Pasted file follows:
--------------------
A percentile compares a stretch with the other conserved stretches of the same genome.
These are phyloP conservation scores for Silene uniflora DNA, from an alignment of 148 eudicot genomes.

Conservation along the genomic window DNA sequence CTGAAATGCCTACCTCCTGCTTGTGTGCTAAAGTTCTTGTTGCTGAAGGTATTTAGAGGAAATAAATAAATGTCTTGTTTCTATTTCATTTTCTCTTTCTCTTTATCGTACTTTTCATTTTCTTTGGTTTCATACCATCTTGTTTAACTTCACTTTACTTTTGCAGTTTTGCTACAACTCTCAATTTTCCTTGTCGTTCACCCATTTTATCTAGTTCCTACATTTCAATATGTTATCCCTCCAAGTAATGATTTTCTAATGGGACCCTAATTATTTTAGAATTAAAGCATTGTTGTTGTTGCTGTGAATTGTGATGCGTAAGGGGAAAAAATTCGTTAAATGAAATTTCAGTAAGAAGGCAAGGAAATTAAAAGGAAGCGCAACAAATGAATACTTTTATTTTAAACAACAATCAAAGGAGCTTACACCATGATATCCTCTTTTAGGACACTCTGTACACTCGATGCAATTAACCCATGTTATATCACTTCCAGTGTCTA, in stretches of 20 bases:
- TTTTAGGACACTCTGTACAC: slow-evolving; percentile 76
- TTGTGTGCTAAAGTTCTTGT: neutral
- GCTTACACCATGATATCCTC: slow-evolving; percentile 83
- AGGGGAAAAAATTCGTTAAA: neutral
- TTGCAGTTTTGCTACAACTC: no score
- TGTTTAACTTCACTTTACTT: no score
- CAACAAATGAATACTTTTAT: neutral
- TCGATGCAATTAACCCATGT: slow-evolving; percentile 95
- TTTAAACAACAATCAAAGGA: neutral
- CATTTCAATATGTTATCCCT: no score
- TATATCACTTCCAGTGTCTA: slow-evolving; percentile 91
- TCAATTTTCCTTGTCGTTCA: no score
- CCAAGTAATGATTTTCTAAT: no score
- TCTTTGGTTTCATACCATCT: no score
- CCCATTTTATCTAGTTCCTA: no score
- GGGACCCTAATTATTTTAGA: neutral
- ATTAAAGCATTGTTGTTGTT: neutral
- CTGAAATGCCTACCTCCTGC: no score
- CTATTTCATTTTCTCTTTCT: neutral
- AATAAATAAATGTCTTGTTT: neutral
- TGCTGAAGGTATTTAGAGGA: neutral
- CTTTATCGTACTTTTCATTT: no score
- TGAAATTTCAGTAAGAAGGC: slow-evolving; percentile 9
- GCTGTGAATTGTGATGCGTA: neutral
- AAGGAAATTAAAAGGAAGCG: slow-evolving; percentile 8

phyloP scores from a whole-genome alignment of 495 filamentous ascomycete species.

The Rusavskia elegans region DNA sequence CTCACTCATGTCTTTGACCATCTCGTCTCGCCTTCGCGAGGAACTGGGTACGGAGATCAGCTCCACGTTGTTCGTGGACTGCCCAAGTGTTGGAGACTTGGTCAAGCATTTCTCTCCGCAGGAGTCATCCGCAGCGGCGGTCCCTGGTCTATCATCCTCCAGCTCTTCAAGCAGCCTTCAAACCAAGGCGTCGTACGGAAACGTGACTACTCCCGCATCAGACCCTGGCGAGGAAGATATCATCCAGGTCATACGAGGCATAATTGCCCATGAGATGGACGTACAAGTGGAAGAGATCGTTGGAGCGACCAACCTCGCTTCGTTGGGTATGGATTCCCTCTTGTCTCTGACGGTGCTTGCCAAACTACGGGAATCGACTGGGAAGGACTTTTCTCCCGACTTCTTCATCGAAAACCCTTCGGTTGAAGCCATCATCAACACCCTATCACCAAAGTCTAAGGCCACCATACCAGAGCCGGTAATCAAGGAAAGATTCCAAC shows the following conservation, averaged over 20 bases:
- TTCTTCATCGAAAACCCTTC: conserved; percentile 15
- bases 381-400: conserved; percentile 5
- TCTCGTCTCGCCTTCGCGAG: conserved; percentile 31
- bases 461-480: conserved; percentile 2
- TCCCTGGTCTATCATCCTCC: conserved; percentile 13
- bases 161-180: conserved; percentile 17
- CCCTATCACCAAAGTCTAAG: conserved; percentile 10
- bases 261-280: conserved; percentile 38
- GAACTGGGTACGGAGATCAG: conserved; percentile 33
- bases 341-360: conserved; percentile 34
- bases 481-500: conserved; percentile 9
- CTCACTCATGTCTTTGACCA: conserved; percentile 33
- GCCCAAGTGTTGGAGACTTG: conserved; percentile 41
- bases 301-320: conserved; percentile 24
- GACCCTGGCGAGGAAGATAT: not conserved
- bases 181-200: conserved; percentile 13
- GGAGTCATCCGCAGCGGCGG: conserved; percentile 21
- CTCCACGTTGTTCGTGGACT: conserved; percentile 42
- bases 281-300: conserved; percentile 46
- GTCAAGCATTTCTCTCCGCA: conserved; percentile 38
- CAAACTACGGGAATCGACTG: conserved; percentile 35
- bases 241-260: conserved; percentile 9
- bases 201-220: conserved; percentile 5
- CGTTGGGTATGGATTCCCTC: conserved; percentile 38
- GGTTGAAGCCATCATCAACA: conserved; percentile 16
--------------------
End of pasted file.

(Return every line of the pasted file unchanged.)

A percentile compares a stretch with the other conserved stretches of the same genome.
These are phyloP conservation scores for Silene uniflora DNA, from an alignment of 148 eudicot genomes.

Conservation along the genomic window DNA sequence CTGAAATGCCTACCTCCTGCTTGTGTGCTAAAGTTCTTGTTGCTGAAGGTATTTAGAGGAAATAAATAAATGTCTTGTTTCTATTTCATTTTCTCTTTCTCTTTATCGTACTTTTCATTTTCTTTGGTTTCATACCATCTTGTTTAACTTCACTTTACTTTTGCAGTTTTGCTACAACTCTCAATTTTCCTTGTCGTTCACCCATTTTATCTAGTTCCTACATTTCAATATGTTATCCCTCCAAGTAATGATTTTCTAATGGGACCCTAATTATTTTAGAATTAAAGCATTGTTGTTGTTGCTGTGAATTGTGATGCGTAAGGGGAAAAAATTCGTTAAATGAAATTTCAGTAAGAAGGCAAGGAAATTAAAAGGAAGCGCAACAAATGAATACTTTTATTTTAAACAACAATCAAAGGAGCTTACACCATGATATCCTCTTTTAGGACACTCTGTACACTCGATGCAATTAACCCATGTTATATCACTTCCAGTGTCTA, in stretches of 20 bases:
- TTTTAGGACACTCTGTACAC: slow-evolving; percentile 76
- TTGTGTGCTAAAGTTCTTGT: neutral
- GCTTACACCATGATATCCTC: slow-evolving; percentile 83
- AGGGGAAAAAATTCGTTAAA: neutral
- TTGCAGTTTTGCTACAACTC: no score
- TGTTTAACTTCACTTTACTT: no score
- CAACAAATGAATACTTTTAT: neutral
- TCGATGCAATTAACCCATGT: slow-evolving; percentile 95
- TTTAAACAACAATCAAAGGA: neutral
- CATTTCAATATGTTATCCCT: no score
- TATATCACTTCCAGTGTCTA: slow-evolving; percentile 91
- TCAATTTTCCTTGTCGTTCA: no score
- CCAAGTAATGATTTTCTAAT: no score
- TCTTTGGTTTCATACCATCT: no score
- CCCATTTTATCTAGTTCCTA: no score
- GGGACCCTAATTATTTTAGA: neutral
- ATTAAAGCATTGTTGTTGTT: neutral
- CTGAAATGCCTACCTCCTGC: no score
- CTATTTCATTTTCTCTTTCT: neutral
- AATAAATAAATGTCTTGTTT: neutral
- TGCTGAAGGTATTTAGAGGA: neutral
- CTTTATCGTACTTTTCATTT: no score
- TGAAATTTCAGTAAGAAGGC: slow-evolving; percentile 9
- GCTGTGAATTGTGATGCGTA: neutral
- AAGGAAATTAAAAGGAAGCG: slow-evolving; percentile 8

phyloP scores from a whole-genome alignment of 495 filamentous ascomycete species.

The Rusavskia elegans region DNA sequence CTCACTCATGTCTTTGACCATCTCGTCTCGCCTTCGCGAGGAACTGGGTACGGAGATCAGCTCCACGTTGTTCGTGGACTGCCCAAGTGTTGGAGACTTGGTCAAGCATTTCTCTCCGCAGGAGTCATCCGCAGCGGCGGTCCCTGGTCTATCATCCTCCAGCTCTTCAAGCAGCCTTCAAACCAAGGCGTCGTACGGAAACGTGACTACTCCCGCATCAGACCCTGGCGAGGAAGATATCATCCAGGTCATACGAGGCATAATTGCCCATGAGATGGACGTACAAGTGGAAGAGATCGTTGGAGCGACCAACCTCGCTTCGTTGGGTATGGATTCCCTCTTGTCTCTGACGGTGCTTGCCAAACTACGGGAATCGACTGGGAAGGACTTTTCTCCCGACTTCTTCATCGAAAACCCTTCGGTTGAAGCCATCATCAACACCCTATCACCAAAGTCTAAGGCCACCATACCAGAGCCGGTAATCAAGGAAAGATTCCAAC shows the following conservation, averaged over 20 bases:
- TTCTTCATCGAAAACCCTTC: conserved; percentile 15
- bases 381-400: conserved; percentile 5
- TCTCGTCTCGCCTTCGCGAG: conserved; percentile 31
- bases 461-480: conserved; percentile 2
- TCCCTGGTCTATCATCCTCC: conserved; percentile 13
- bases 161-180: conserved; percentile 17
- CCCTATCACCAAAGTCTAAG: conserved; percentile 10
- bases 261-280: conserved; percentile 38
- GAACTGGGTACGGAGATCAG: conserved; percentile 33
- bases 341-360: conserved; percentile 34
- bases 481-500: conserved; percentile 9
- CTCACTCATGTCTTTGACCA: conserved; percentile 33
- GCCCAAGTGTTGGAGACTTG: conserved; percentile 41
- bases 301-320: conserved; percentile 24
- GACCCTGGCGAGGAAGATAT: not conserved
- bases 181-200: conserved; percentile 13
- GGAGTCATCCGCAGCGGCGG: conserved; percentile 21
- CTCCACGTTGTTCGTGGACT: conserved; percentile 42
- bases 281-300: conserved; percentile 46
- GTCAAGCATTTCTCTCCGCA: conserved; percentile 38
- CAAACTACGGGAATCGACTG: conserved; percentile 35
- bases 241-260: conserved; percentile 9
- bases 201-220: conserved; percentile 5
- CGTTGGGTATGGATTCCCTC: conserved; percentile 38
- GGTTGAAGCCATCATCAACA: conserved; percentile 16